Last spring, in sunny Singapore, I noticed a social media post about an Executive MBA program offered by Aalto University Executive Education. Coming from Finland, I knew Aalto University very well but the concept of Executive MBA was not as familiar – yet somehow incredibly intriguing for someone like me that had been thinking about the next move in both career and personal development.
So I found out more, got excited, decided to apply and got in. Now, 11 months later, it is time to review my Aalto EMBA journey so far!
Why Aalto Executive MBA?
You know that feeling at your university graduation ceremony when you swear you would never study a single day in your life again? Well, I never had it. I always knew I wanted to develop and challenge myself further.
After working for several years in marketing and business development in different countries, I started to feel that urge to be challenged. I wanted to learn from those that had more experience, overcame bigger challenges and took greater risks. I wanted to look at the corporate challenges that I was facing from a broader, executive level and become a better leader. Simply put, I was actively looking to get out of my comfort zone again!
Executive MBA was a natural choice as it provides all the above but additionally the lectures are on the weekends and the studies don't take the time off your work. It is flexible and independent, and you have a chance to meet incredibly talented people and really challenge yourself. Exactly what I was looking for!
And why I chose Aalto University?
The promise of high quality was very important to me as I was not just looking to do "an MBA" - I wanted to get the most value out of it. As a Finn, I know Aalto University as a trusted brand and an institution that delivers excellence. Aalto University is Finland's main university and one of the top universities in Europe - and the world. Its all three major, international accreditations ensure an extremely high level of education and standards, which played a major role in my decision. After all, spending a weekend a month for a piece of paper was not something quite as attractive as actually learning to run my business better!
Having done my Master's in Finland, I also knew the teaching standards would be excellent - a lot of discussions, a lot of questioning things, a lot of debating the topics from different angles and so on. This was crucial to me as I was not going to attend the lectures just to learn things by heart - I wanted to understand and discuss.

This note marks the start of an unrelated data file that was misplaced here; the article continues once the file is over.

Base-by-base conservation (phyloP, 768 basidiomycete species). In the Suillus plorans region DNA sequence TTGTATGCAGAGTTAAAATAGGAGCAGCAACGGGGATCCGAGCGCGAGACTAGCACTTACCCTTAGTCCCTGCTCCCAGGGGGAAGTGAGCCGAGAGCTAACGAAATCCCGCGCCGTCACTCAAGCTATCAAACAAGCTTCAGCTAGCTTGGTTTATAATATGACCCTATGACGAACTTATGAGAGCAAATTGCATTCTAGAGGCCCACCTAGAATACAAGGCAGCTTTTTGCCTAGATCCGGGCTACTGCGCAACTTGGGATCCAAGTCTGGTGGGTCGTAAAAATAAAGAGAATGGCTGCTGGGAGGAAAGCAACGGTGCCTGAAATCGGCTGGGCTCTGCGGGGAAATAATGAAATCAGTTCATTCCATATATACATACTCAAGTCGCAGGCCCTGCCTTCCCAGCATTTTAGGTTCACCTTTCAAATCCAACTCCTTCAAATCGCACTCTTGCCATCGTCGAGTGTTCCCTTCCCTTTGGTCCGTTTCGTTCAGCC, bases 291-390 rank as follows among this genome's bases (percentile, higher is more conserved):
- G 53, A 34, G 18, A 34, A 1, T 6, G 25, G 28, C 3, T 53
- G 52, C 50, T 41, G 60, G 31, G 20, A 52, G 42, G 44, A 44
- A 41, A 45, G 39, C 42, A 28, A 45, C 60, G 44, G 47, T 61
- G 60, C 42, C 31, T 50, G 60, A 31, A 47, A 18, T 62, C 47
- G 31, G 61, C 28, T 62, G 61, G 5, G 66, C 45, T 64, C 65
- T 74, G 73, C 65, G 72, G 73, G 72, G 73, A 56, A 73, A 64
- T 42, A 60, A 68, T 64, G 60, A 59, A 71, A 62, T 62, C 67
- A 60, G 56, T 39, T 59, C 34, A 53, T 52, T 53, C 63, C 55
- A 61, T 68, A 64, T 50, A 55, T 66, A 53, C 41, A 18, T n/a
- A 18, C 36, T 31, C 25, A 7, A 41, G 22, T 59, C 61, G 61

After 11 months in the program, I am happy to say my expectations have been fully met and I am still as excited about the program as I was in the beginning. What I value a lot is Aalto University staff’s interest in the participants' opinions on the modules, the professors, the content - everything. There are plenty of opportunities to provide feedback and the staff is taking it all very seriously, which to me is a sign of truly wanting to provide value to the participants.
How does it all work?
At Aalto, we have 11 core modules + 8 elective modules + 1 strategic project. Each module consists of one weekend (Friday afternoon to Sunday evening) of lectures with renowned professors as well as pre- and post-assignments. The modules are normally organized once a month, sometimes twice a month. Our venue is the beautiful Ritz-Carlton Hotel in Singapore, which can also be credited as a major plus!
The weekends are usually pretty tough, with lots of studying, group discussions, presentations and all sorts of assignments to help us really deep-dive into the topic. There are a lot of examples from the business world and most importantly, we are encouraged to contribute with examples from our own business environments which is really interesting. Working together in groups and exchanging opinions, ideas and best practices is one of the key contributors to learning.
Before each module, we are given pre-reading material as well as a pre-assignment that we complete before the module and that is a part of our grade. After the module we have an exam that can be either an in-class test or a home assignment that we have to return within 2-3 weeks after the module.
In addition to the core modules, there are a variety of electives in four main areas: strategy, leadership, finance and marketing. Finally, the strategic project, that lasts for 6 months, allows us to pick a topic applicable to our own company and come up with a strategic solution to a challenge or perhaps a strategy to expand, grow or change direction of our business – depending on our individual positions and businesses. A fantastic way to apply what we have learnt to our actual job!
And how is it with sleep deprivation during the weekend?